AUS: 1300 630 488    NZ: 0800 1477 6287

World Population Ageing 2020 report highlights

The UN Department of Economic and Social Affairs has released its World Population Ageing 2020 Key Highlights. We speak to positive ageing advocate Marcus Riley about two highlights in particular that he sees as being high priorities for improving the health and wellbeing of older Australians.

Living arrangements play a key role in the health and well-being of older people and are frequently referenced throughout the findings. Brisbane-based positive ageing advocate Marcus Riley notes how living arrangements can impact what an older person does or does not have access to – and therefore quality of life.

“For instance, if we have a passion for gardening, having a space that allows us to create and tend to plants and spend time in an environment that we enjoy will boost both our physical and emotional wellbeing,” Mr Riley says.

“Similarly, living in a location that is conducive to our connection to family and friends will help avoid social isolation and enable us to be engaged and support our continued participation in life’s activities, whether that be the role we play in our families, our interests and hobbies we pursue with friends.

“All of these activities can be supported by where we live and foster our ongoing health and wellness.” 

Co-residence of older persons with their adult children is noted in the report as being a mutually supportive option and Mr Riley says this is an option that can be beneficial for some families.

“Some families are finding a co-living arrangement with older generations is a positive for all members of the family,” Mr Riley says.

“Intergenerational relationships are strengthened, which is great for older and younger family members; there is peace of mind in terms of support for ongoing needs; and it can be a prudent solution in terms of financial arrangements.”

The 10 Key Messages of the World Population 2020 Ageing Highlights are:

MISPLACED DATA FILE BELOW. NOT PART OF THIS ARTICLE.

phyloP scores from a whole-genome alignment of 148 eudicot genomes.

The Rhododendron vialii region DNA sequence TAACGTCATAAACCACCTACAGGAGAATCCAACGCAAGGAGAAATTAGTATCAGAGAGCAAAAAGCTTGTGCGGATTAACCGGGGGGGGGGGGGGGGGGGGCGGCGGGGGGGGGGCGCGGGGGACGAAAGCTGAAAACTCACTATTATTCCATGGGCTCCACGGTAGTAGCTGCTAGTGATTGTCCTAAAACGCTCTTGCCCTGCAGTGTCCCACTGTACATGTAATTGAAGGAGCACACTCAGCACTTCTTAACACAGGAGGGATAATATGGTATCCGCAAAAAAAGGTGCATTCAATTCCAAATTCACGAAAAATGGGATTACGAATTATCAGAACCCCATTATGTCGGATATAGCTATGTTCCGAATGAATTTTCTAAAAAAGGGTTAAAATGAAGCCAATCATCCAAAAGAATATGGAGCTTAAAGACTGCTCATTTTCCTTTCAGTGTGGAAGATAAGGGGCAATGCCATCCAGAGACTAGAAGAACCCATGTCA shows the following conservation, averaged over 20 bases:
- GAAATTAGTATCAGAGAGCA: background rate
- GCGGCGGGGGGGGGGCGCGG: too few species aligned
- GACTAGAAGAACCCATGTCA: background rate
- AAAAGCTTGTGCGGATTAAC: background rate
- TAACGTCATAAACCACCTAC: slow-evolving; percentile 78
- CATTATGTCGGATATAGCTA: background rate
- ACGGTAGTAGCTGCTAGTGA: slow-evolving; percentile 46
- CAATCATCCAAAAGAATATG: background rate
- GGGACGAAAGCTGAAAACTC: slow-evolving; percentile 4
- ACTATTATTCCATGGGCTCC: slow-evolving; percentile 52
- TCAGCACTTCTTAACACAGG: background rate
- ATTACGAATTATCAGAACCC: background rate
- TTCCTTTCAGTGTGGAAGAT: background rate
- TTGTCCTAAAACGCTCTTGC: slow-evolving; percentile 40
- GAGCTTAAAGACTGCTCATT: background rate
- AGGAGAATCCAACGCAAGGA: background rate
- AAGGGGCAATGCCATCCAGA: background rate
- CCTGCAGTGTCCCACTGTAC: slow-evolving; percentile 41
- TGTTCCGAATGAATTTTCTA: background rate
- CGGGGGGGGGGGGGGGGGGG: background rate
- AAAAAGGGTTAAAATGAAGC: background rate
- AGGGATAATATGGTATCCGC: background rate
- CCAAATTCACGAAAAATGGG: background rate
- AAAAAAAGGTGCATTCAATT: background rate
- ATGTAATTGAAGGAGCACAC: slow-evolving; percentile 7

1. The global number of persons aged 65 or over is projected to more than double by 2050. The share of older persons in the global population is expected to increase from 9.3 per cent in 2020 to 16.0 per cent in 2050. By mid-century, one in six people will be aged 65 years or older.
  2. Women comprise a majority of older persons, especially at advanced ages. Women account for 55% of the global population aged 65 years or over, and 62% of those aged 80 years or over.
  3. Living arrangements have important consequences for the well-being of older persons. The living arrangements of older persons are associated with their economic well-being, their physical and psycho-social health, and their life satisfaction.
  4. Living arrangements of older persons vary greatly across countries and regions. In Australia, New Zealand, Europe and North America, living with a spouse is the most common arrangement among older persons. In Africa, Asia, Latin America and the Caribbean, living with at least one child or with extended family members is the most common living arrangement.
  5. Living arrangements of older women differ from those of older men. In general, older women are more likely than older men to live alone, primarily due to higher levels of widowhood.
  6. Co-residence of older persons with their adult children can provide mutual support. It can be trigged by a decline in the older person’s physical or mental health, or as a way for parents to support adult children who are coping with economic hardship or require support with grandchildren.
  7. Skip-generation households occur in response to a variety of factors. Skip-generation households are common when migrating parents leave children behind in the care of grandparents.
  8. Risks of dying from COVID-19 are much higher at older ages, but differ greatly across countries. The main determinant of COVID-19 mortality among persons aged 60 years or older is the extent to which countries have been able to contain or mitigate the epidemic.
  9. Living arrangements are closely associated with COVID-19 mortality at older ages. Among older persons, nursing home residents have a considerably higher risk of becoming infected with, and dying from, COVID-19.
  10. Data collection on COVID-19 morbidity and mortality should be improved. Improved data collection could facilitate the formulation of responses to minimise the spread of COVID-19 and to mitigate its devastating effects on the most vulnerable members of society.


For more information on the World Population Ageing 2020 Highlights, visit the United Nations website.